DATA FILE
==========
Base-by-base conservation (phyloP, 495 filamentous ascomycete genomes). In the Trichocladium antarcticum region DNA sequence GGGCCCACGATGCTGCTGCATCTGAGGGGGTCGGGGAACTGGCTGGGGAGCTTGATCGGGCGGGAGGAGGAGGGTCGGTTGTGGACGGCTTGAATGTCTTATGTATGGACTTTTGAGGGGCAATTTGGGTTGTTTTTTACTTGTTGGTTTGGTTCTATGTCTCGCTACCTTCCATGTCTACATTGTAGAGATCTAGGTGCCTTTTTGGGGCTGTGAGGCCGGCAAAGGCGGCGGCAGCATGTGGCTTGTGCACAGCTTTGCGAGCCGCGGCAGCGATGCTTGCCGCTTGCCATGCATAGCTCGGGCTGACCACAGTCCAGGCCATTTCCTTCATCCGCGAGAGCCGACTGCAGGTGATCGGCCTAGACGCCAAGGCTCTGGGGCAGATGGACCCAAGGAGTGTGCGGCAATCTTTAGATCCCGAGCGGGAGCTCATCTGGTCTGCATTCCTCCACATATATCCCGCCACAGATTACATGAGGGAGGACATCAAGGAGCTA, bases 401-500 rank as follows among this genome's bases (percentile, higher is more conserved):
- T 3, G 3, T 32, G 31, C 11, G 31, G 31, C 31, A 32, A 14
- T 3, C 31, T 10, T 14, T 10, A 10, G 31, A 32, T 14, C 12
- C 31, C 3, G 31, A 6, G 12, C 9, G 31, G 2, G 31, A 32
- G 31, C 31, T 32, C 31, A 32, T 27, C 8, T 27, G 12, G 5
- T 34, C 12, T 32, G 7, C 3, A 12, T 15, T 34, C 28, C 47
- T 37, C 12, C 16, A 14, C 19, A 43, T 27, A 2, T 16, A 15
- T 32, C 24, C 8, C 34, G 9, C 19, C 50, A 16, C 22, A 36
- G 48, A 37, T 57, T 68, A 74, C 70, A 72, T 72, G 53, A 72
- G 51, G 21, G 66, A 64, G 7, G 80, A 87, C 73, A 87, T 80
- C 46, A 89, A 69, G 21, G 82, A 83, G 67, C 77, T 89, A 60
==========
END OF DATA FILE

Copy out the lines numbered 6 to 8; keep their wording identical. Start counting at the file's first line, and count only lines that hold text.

- T 34, C 12, T 32, G 7, C 3, A 12, T 15, T 34, C 28, C 47
- T 37, C 12, C 16, A 14, C 19, A 43, T 27, A 2, T 16, A 15
- T 32, C 24, C 8, C 34, G 9, C 19, C 50, A 16, C 22, A 36